Innovation Generation: Fisherman’s daughter brings technology home

Inspired by an Intel Innovation Generation boot camp, a fisherman’s daughter is using technology to help bring Indonesian fishermen out of poverty.

Indonesia is a nation of some 17,000 islands. Despite proximity to abundant ocean resources, fishermen in Indonesia live largely in poverty. Inspired by an Intel innovation boot camp, the daughter of a fisherman from a remote part of the country’s South Sulawesi province is using technology to change that.

I hope that JukuTech can increase fishermen’s earnings and … improve the quality of life in the fishermen community, especially for women and children.

—Fina Irmawati Syam, social entrepreneur and innovator of JukuTech fishing technology

Fina Irmawati Syam grew up in Bulukumba, South Sulawesi, home of one of the most beautiful, but remote beaches in Indonesia. Her stepfather is a fisherman and her mother is a housewife.

I was fortunate that I [could] go to university and obtain a degree in mathematics education.

 

During her studies, Fina enrolled in an Intel digital literacy program and began volunteering to teach basic technology skills to others using the Intel® Learn Easy Steps curriculum. She further expanded her sharing of digital knowledge in South Sulawesi by helping to found the “Rumah Inovasi” (house of innovation) and “Rumah Baca” (house of reading) community centers aimed at giving girls and women access to information and basic technology skills.

But Fina longed to do more to improve the lives of people living in poverty in her community. A technology boot camp organized by Intel Indonesia and Sahabat Pulau, an education and socio-entrepreneurship organization, gave her the tools to do that.

At the camp, Fina learned about the basics of programming and electronics, and using simple development boards to create technology innovations to address community needs. She began to develop “JukuTech,” a smartphone-based system aimed at helping fishing families increase their incomes.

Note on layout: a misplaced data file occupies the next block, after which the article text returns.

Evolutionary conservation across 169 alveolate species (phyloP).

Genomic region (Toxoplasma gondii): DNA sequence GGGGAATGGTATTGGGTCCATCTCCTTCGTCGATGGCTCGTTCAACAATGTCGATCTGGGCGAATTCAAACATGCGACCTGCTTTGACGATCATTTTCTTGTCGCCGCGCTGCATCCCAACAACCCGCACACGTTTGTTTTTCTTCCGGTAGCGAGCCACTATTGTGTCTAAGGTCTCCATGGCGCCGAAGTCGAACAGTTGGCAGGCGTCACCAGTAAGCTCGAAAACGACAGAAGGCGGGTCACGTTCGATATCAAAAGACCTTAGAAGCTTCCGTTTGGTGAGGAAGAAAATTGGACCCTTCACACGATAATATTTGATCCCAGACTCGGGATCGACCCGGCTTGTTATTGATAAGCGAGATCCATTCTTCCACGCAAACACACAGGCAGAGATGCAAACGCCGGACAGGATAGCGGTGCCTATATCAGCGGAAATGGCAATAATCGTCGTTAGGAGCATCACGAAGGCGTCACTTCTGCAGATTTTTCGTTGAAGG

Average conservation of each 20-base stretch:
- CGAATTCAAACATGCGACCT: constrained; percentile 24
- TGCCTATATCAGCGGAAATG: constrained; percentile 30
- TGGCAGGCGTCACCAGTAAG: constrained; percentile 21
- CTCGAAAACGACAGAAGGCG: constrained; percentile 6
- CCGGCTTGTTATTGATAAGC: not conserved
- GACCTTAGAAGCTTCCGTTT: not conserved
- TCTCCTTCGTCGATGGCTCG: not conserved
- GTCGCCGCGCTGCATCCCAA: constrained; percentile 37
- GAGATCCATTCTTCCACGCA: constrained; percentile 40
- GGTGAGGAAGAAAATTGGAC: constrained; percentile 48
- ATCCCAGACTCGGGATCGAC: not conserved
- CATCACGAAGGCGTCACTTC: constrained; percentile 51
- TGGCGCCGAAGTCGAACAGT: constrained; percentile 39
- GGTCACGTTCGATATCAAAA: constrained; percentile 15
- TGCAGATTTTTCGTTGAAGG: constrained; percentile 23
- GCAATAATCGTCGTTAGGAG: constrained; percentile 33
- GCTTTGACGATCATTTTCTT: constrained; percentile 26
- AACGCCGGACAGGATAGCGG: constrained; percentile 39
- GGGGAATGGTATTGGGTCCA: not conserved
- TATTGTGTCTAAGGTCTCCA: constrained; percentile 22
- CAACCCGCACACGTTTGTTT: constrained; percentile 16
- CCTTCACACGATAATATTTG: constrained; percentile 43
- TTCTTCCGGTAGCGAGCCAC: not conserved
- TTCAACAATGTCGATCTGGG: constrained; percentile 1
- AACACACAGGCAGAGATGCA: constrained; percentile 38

To create JukuTech, said Fina, “I combined traditional fishing with technology.” The system incorporates a fish finder that sends a fisherman a message when a “rumpon,” a traditional Indonesian fish aggregating device, is filled with fish. As a result, fishermen can save time and fuel costs by avoiding unnecessary trips to rumpons that turn out to be empty.

JukuTech also incorporates an app that notifies potential buyers when a fresh catch will be available, and digital marketing tools that help the wives of fishermen sell products made from excess fish, like dried fish, nuggets, or chips.

JukuTech received the “Most Innovative Solution” award in the Indonesian Ministry of ICT’s Integrated Broadband Solution competition for tech start-ups. The government is now funding a pilot program using JukuTech across a remote region of Indonesia.

We have been receiving calls from fishermen communities to order JukuTech.

 

Today, Fina has extended her journey to launch and manage a Bulukumbu Innovation Hub on a remote island with support from the local government and Intel; and is mentoring many youth in her community, empowering them to become young innovators as herself.

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